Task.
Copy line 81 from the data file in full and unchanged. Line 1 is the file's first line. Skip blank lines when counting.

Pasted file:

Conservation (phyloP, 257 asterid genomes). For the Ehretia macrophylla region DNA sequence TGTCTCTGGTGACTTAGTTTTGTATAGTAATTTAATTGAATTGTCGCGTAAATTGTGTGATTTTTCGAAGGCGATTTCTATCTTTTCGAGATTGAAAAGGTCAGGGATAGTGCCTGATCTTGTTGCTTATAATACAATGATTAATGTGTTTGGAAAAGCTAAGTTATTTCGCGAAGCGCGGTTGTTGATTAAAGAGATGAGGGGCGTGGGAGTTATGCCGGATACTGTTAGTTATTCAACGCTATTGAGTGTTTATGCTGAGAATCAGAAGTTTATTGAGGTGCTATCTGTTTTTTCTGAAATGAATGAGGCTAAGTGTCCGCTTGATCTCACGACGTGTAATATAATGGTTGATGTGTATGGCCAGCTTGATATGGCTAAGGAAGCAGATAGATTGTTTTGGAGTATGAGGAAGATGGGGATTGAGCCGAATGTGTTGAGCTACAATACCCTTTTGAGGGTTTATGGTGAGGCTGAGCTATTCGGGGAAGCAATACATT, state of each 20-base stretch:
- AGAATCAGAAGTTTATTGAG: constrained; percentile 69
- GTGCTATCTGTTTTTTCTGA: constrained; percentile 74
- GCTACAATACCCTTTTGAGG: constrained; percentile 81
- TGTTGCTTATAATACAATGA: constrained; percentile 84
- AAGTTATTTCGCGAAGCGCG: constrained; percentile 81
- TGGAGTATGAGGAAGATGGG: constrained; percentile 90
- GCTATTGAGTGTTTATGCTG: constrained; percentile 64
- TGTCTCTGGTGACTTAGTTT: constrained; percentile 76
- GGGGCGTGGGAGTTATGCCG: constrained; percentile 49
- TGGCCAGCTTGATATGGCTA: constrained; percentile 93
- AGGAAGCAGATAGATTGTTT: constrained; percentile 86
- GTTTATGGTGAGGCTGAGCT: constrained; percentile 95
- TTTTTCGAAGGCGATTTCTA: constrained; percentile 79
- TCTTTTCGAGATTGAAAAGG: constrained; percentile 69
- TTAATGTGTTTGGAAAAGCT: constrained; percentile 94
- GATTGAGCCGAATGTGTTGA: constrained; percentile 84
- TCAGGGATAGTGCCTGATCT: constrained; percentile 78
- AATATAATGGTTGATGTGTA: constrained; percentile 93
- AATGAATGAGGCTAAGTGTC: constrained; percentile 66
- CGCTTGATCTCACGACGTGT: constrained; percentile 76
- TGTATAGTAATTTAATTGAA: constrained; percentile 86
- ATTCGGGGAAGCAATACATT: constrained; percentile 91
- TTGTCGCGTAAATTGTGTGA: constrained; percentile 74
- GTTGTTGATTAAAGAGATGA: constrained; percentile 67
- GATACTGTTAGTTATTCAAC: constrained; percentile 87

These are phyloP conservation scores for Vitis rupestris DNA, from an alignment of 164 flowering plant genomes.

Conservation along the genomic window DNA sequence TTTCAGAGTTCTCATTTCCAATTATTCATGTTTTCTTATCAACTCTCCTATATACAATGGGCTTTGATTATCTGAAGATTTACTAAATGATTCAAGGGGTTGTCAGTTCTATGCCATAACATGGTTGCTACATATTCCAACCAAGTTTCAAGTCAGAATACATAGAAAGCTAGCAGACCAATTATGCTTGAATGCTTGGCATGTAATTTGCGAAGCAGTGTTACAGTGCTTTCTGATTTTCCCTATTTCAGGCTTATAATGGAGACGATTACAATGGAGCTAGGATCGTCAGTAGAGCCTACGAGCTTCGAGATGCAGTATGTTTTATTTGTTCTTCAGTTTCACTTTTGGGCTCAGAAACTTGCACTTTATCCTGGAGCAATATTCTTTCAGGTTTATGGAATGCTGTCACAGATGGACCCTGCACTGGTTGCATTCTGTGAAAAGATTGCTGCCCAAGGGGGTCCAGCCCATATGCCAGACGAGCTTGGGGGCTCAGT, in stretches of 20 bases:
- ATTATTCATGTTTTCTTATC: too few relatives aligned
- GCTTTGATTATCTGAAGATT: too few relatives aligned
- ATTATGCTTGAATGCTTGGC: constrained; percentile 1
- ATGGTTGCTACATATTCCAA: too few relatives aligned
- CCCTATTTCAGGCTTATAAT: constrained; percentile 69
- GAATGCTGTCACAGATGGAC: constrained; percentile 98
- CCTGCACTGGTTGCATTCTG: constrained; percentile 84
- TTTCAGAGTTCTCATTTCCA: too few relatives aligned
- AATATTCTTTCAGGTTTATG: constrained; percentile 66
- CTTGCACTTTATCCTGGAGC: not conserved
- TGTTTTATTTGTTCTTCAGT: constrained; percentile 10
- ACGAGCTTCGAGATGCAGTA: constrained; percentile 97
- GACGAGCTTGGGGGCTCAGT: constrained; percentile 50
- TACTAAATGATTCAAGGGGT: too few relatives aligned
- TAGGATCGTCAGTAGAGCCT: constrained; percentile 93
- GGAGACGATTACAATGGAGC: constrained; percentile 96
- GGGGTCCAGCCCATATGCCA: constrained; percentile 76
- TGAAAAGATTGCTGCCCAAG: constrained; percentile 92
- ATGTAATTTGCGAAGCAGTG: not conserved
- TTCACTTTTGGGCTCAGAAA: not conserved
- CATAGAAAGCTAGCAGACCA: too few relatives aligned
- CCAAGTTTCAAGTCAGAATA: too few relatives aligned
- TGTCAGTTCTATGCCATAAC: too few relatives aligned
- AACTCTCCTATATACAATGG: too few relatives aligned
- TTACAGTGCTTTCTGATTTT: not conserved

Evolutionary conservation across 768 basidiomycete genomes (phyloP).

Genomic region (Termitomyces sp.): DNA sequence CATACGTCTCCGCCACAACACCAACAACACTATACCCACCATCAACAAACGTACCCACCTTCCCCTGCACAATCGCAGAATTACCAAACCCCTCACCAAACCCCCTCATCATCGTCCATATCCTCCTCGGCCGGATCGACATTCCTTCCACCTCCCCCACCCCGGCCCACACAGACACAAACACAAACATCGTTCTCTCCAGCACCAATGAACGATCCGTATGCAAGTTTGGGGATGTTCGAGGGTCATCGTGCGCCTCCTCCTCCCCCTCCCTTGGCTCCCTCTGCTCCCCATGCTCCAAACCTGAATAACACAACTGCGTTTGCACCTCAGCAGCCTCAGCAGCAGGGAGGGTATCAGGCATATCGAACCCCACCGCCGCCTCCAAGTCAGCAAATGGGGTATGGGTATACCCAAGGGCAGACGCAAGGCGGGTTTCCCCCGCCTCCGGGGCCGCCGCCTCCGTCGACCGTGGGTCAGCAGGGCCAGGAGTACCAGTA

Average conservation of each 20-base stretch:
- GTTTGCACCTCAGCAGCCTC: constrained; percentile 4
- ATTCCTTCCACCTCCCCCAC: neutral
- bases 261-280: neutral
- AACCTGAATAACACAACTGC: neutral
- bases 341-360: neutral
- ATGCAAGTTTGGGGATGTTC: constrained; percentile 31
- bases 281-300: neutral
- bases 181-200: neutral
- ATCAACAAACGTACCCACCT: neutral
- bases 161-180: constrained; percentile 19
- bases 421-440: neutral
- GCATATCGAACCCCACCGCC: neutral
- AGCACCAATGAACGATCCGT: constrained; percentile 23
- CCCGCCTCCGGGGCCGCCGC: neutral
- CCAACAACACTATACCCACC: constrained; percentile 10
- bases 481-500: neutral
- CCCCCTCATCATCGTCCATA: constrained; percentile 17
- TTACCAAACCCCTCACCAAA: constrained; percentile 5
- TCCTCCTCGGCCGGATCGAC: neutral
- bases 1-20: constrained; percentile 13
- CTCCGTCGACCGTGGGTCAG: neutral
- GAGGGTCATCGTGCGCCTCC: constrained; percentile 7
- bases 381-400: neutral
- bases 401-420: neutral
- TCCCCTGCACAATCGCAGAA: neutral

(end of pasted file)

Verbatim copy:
- TCCCCTGCACAATCGCAGAA: neutral